Traditional charge card transactions
Once the desired good or service is selected, a payment card 104 on the personal computer side makes a payment transaction 308 with a merchant POS 312 via the merchant storefront 311. The merchant POS 312 contacts charge back-end system 130 for making authorization 316, which is considered a card-non-present authorization. If the transaction is successfully authorized, the cardholder receives his merchandise or service from the merchant. The card is a means for a cardholder to identify his account and authorize transactions therewith.
The terms “charge card” or “payment card” will be used herein below to relate to both credit and debit cards. Figure 1 shows the use of SSL for securing credit card payments over an insecure network. The protocol involved the buyer, seller, and their respective charge-card banks – the issuer for the buyer and the acquirer for the seller. Just like traditional charge card transactions, SSL sends the credit card number from the seller to the acquirer and from there to the issuers.
Small transaction fees(minimal costs to execute the transaction – significantly smaller than the already small amount of the payment). Stripe charges $0.30, plus roughly 3% of the transaction to execute the payment. Those hurdles exist already since the rise of the internet and can be considered as a real flaw in today’s internet. In the first version of the specifications for HTML, the founders of the modern internet had already envisaged such 소액결제 정책미납 and even foresaw a specific HTTP return code, i.e. 402 stands for “Payment Required”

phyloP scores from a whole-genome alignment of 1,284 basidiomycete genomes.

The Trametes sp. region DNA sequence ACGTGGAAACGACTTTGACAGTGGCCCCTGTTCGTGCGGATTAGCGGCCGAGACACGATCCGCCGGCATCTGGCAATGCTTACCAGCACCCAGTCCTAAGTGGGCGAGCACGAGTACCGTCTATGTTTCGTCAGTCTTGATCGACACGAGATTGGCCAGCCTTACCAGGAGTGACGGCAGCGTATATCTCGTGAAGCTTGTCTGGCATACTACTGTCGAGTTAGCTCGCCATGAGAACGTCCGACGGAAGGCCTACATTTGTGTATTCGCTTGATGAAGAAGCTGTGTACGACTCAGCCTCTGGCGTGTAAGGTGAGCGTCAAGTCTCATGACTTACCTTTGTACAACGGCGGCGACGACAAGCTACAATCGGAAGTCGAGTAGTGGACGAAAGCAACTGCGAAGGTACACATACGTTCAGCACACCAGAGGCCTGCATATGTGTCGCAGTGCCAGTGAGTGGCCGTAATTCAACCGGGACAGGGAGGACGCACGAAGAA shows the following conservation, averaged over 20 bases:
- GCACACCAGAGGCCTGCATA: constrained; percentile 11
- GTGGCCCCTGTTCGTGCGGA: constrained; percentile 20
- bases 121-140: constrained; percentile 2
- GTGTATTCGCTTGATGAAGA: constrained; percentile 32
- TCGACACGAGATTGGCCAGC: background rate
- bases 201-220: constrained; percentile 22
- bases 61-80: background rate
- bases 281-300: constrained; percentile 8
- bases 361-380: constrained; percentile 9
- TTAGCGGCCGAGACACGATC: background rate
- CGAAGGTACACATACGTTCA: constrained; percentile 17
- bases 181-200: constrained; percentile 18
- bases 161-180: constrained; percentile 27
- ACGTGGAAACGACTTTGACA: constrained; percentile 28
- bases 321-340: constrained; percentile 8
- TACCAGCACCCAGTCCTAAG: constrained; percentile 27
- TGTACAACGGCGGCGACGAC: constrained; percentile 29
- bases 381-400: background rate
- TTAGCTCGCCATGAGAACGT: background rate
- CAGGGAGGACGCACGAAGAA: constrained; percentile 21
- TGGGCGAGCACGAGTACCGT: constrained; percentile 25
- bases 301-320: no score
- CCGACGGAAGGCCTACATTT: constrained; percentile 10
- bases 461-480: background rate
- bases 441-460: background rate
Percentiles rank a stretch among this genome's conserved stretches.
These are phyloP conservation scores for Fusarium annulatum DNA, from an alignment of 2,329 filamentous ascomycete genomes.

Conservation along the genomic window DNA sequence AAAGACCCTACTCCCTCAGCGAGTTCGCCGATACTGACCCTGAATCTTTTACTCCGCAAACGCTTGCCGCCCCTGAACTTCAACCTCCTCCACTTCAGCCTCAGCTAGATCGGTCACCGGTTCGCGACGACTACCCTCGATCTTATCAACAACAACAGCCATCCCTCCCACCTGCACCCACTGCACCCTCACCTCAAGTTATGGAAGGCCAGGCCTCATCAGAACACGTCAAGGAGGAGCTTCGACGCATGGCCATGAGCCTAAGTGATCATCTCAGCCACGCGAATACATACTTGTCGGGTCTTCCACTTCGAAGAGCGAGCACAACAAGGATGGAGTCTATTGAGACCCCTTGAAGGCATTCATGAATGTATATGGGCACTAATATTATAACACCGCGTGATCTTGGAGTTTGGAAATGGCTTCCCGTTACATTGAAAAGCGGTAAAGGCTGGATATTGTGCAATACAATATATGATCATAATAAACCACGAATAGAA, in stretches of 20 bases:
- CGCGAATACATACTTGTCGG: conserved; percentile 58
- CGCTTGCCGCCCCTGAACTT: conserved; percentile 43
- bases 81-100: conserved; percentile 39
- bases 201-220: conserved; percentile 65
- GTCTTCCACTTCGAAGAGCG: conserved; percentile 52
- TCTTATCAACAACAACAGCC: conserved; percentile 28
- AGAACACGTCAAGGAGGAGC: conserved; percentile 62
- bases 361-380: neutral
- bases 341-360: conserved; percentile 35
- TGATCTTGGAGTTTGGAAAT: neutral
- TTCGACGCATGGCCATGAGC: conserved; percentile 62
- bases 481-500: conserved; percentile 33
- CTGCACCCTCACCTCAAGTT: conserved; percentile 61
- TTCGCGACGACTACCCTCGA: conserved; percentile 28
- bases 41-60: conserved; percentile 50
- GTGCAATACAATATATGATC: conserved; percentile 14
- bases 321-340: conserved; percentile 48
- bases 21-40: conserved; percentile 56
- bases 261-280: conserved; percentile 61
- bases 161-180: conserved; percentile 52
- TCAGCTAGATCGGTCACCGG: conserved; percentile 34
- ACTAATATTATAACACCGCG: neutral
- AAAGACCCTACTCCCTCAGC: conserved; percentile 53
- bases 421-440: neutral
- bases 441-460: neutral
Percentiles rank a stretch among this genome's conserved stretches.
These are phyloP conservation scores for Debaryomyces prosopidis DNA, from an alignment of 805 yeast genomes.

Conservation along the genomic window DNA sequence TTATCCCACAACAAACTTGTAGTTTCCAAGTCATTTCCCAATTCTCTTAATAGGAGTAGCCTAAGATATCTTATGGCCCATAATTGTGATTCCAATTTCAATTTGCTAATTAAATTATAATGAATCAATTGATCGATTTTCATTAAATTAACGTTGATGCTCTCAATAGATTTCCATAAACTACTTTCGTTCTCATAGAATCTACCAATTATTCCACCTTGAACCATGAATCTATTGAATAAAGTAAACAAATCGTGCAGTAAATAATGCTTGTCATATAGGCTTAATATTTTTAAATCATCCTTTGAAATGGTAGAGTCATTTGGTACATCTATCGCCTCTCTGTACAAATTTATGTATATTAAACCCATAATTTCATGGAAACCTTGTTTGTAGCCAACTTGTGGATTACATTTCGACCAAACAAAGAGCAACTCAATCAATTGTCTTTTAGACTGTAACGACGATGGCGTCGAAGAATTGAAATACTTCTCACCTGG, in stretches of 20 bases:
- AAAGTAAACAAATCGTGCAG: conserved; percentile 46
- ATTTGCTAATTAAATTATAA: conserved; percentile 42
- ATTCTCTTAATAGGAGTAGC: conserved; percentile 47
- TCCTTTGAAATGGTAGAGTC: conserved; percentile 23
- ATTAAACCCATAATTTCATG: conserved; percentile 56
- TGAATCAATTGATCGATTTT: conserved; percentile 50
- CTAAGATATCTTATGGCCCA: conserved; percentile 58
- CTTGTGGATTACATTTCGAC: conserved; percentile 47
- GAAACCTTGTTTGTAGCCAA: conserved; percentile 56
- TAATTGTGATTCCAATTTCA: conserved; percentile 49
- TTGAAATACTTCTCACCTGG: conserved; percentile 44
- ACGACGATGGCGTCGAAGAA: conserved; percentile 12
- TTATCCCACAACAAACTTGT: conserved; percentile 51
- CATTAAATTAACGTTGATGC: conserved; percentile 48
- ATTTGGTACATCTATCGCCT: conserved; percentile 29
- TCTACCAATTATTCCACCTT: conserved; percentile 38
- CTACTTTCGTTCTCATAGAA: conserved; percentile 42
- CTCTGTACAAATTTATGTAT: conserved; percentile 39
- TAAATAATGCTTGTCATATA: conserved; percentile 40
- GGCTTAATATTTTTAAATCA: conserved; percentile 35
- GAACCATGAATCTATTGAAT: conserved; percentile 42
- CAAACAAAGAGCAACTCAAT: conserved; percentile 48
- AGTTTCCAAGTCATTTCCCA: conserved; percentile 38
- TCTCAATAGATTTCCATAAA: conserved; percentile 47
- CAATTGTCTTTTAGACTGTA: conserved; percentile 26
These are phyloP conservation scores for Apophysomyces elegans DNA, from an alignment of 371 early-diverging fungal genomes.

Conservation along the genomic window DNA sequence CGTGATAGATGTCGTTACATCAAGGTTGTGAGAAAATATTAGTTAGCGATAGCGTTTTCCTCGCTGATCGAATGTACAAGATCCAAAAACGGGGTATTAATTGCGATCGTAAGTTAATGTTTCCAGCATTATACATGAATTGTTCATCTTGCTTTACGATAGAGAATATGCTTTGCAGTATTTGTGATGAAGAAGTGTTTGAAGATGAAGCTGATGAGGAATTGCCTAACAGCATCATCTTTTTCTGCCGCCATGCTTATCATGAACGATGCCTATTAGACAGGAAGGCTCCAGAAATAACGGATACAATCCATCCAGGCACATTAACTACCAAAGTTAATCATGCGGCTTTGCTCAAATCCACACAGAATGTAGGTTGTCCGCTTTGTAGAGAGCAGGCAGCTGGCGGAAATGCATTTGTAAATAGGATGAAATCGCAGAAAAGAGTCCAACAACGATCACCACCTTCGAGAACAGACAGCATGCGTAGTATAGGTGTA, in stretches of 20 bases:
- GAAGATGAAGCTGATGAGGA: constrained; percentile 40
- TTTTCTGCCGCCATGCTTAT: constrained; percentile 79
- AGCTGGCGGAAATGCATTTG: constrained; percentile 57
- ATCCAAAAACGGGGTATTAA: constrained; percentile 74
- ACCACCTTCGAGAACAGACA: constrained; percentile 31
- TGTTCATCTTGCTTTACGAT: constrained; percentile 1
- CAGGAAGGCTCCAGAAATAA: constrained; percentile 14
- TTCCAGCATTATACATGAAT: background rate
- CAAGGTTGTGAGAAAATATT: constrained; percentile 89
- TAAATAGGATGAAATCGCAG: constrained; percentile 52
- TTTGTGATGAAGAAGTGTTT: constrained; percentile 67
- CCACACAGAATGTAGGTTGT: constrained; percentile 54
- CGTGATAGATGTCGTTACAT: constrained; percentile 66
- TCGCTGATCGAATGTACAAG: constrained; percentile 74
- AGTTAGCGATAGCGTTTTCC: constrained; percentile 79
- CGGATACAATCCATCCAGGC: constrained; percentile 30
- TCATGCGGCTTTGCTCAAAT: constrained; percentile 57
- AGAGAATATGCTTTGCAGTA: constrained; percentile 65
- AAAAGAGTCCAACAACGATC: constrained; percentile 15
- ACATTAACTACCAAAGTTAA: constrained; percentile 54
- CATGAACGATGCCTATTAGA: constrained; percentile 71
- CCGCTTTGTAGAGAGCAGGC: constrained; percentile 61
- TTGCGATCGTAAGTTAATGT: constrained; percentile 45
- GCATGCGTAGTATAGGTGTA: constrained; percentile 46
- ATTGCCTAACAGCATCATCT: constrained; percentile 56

There are many factors that contribute to the substantial minimal-fee requirement of existing payment mechanisms. In order to design a mechanism with significantly reduced costs, we need to consider — and minimize — each of these cost factors. Here is a list of the major cost factors, and the method for eliminating or reducing them in MiniPay. The MiniPay protocol involves two periodic – typically daily – processes. At the beginning of every day, the buyer’s wallet exchanges with its billing server the total spending for the previous day, and once the balance is synchronized, the billing server provides the wallet with a `daily credential`. This daily credential proves that the customer is a good customer as of that day; one could think of it as a new plastic card sent from the bank once every day rather than every year or so as common today.
Users often interpret security as equivalent to guaranteeing customers to feel secure if they receive the paid products, while merchants feel secure if they get the money for the delivered products. PayPal MicroPayments is a micropayment system that charges payments to a user’s PayPal account and allows transactions of less than US$12 to take place. As of 2013, the service is offered in selected currencies only. The PayPal charge for a micropayment from a U.S. account is a flat five cents per transaction plus five percent of the transaction (as compared with PayPal’s normal 2.9% and 30 cents for larger sums).